Though Jacques Ibert is best remembered for a handful of orchestral bonbons in the manner and spirit of Ravel, his output encompasses nearly every genre and bears testament to a musical language characterized as much by unmistakable craftsmanship as by picturesque color. Ibert trained at the Paris Conservatory under Paul Vidal; as a student, he showed great promise and took a number of the Conservatory's awards. Following military service in World War I, Ibert travelled to Italy as a recipient of the Prix de Rome; there, he composed what was to become one of his most popular works, the orchestral suite Escales (1922). This "travelogue in tones," which depicts touristy locales in Italy, Tunisia, and Spain, has come to be regarded as representative of the "Ibert sound": breezy, good-humored, and evocative. Still, Ibert was far from a "one-note" composer of chronically pleasant music. Another of his works written in Rome, La ballade de la geôle de Reading (The Ballad of Reading Gaol, 1920), is a tone poem based on Oscar Wilde's far-from-cheery reflection upon life in prison; it was the work, in fact, that first brought the composer to widespread attention.
Though most of Ibert's works for the stage remain relatively little known, both the one-act opera Angélique (1926) and the Don Quixote-themed ballet Le chevalier errant (1935) have enjoyed continued currency. More popular still, and indeed, one of Ibert's most enduring creations, is the colorful, comical Divertissement (1930) fashioned from the composer's incidental score to Labiche's The Italian Straw Hat. Reflecting the farcical frenzy of the story, Ibert's score is a comic panoply that includes everything from jazz elements to Viennese waltzes to the "Wedding March" from Mendelssohn's Midsummer Night's Dream.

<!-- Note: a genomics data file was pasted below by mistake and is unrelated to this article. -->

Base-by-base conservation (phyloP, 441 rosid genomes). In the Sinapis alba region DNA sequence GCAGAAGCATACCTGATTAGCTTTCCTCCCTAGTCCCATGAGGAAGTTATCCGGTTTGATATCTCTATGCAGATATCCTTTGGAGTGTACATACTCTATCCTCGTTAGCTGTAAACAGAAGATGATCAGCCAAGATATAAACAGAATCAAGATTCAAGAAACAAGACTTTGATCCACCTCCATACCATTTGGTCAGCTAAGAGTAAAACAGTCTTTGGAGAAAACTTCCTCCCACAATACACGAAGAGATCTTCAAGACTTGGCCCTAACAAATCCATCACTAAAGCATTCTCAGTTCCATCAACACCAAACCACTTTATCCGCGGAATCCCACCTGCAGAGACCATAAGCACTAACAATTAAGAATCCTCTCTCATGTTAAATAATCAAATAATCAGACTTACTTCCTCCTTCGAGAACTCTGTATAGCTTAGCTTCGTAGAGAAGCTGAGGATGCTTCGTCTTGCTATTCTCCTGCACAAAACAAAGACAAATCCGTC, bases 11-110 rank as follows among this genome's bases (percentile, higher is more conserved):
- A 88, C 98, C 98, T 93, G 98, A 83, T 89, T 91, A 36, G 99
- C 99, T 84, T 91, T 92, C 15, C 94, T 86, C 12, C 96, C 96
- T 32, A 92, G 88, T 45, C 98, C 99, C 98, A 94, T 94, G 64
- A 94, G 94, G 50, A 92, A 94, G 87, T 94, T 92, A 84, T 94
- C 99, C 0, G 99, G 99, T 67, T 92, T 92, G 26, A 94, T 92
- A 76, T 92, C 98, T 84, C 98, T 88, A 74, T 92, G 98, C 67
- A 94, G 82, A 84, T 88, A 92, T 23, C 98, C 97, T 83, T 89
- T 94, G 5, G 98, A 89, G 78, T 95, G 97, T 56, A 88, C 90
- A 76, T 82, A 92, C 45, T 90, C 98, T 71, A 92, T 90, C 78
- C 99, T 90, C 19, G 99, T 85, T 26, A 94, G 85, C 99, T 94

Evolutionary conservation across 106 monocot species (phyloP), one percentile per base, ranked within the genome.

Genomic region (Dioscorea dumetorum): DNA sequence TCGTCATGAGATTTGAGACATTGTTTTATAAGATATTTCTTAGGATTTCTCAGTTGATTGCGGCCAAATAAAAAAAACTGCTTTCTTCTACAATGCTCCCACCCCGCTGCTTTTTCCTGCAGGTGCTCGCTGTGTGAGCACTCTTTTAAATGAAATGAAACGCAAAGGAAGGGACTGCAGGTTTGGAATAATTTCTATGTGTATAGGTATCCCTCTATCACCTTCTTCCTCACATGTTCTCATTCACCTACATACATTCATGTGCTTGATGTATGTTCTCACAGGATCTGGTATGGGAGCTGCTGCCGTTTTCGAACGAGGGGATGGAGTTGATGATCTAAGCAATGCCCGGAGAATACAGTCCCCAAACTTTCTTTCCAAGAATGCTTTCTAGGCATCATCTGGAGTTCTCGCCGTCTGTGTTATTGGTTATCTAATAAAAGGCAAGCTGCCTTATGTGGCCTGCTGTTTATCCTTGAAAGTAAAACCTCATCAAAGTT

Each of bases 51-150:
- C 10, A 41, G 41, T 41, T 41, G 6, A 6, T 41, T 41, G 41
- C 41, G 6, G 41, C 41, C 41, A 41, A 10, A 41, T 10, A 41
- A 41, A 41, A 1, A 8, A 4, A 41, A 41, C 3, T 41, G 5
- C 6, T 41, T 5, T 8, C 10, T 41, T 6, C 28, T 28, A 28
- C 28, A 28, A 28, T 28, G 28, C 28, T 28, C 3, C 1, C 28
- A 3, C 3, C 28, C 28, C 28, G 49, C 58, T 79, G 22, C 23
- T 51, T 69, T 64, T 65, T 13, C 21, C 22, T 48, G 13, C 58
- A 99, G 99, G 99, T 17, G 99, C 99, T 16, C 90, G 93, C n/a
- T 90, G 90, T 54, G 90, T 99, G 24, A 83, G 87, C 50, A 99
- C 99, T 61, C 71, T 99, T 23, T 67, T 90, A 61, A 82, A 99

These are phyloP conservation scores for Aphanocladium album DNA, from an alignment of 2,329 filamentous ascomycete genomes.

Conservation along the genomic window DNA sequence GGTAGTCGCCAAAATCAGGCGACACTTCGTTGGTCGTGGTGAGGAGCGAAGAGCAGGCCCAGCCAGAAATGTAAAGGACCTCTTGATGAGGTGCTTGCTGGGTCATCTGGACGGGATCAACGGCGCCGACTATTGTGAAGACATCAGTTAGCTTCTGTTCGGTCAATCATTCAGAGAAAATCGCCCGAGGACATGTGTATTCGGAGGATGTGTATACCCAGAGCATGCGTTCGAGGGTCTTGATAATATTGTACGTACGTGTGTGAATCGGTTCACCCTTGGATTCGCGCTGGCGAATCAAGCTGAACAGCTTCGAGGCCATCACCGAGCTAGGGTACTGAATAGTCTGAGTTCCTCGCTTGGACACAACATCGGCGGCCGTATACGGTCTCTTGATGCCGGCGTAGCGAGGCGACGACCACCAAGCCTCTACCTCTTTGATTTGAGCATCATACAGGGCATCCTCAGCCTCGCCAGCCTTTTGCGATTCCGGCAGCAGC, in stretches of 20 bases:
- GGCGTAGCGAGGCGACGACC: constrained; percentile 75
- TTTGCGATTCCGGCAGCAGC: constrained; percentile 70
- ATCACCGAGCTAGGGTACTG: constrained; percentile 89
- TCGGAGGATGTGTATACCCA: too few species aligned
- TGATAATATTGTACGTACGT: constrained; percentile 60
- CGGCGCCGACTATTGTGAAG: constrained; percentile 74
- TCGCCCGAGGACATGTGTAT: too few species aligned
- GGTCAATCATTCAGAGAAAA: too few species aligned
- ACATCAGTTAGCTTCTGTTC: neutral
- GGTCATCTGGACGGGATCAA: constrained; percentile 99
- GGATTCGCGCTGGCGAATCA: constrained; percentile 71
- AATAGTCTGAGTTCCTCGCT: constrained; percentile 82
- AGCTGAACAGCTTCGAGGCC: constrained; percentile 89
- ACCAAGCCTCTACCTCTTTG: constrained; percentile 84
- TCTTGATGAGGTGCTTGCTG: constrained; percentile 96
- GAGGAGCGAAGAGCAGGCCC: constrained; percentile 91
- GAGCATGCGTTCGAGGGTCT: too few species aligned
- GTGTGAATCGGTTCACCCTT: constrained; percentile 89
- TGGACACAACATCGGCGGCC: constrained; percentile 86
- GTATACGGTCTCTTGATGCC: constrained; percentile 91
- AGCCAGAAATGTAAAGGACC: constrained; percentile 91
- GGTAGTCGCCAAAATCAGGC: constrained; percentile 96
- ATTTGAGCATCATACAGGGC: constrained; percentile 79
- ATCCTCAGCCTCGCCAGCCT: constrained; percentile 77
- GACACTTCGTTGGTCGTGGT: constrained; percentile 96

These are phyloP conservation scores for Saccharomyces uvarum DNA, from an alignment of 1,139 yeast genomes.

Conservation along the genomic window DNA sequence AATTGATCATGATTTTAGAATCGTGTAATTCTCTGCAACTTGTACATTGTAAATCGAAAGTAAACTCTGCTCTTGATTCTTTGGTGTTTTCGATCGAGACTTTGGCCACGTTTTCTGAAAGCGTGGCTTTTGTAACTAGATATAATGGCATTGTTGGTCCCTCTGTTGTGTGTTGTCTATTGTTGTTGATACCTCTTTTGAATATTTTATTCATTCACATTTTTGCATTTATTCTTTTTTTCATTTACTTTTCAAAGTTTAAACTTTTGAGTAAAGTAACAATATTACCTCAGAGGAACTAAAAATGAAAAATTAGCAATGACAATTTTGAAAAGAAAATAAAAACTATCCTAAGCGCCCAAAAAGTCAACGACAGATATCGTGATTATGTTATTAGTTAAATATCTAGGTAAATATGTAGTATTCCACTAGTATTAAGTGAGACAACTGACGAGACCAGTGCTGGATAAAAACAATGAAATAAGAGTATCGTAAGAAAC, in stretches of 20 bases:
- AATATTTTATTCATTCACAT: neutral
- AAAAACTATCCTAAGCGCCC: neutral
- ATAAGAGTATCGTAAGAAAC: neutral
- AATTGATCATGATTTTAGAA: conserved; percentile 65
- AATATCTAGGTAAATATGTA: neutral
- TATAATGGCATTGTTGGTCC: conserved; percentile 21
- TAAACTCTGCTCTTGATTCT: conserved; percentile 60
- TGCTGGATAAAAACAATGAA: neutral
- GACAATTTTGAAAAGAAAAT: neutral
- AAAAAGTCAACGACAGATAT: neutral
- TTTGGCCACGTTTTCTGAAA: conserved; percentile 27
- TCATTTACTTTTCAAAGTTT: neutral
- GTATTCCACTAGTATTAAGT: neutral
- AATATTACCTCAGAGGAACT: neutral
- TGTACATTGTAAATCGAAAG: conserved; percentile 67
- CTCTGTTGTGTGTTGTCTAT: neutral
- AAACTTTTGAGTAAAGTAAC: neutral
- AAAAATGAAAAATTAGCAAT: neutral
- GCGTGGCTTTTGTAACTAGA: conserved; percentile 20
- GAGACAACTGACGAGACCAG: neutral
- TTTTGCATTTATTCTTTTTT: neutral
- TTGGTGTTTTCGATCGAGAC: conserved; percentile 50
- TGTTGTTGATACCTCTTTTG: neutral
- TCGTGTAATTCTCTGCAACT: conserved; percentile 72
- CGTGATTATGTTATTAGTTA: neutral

Among Ibert's other works, the Concerto da camera (1935) for alto saxophone and 11 instruments stands out as one of a handful of genuine mainstays of the saxophone repertoire. Like a number of his "serious" contemporaries, Ibert also ventured from time to time into film scoring; his most conspicuous efforts in this realm include music for Orson Welles' 1948 version of Macbeth and the "Circus" sequence from Gene Kelly's Invitation to the Dance (1952).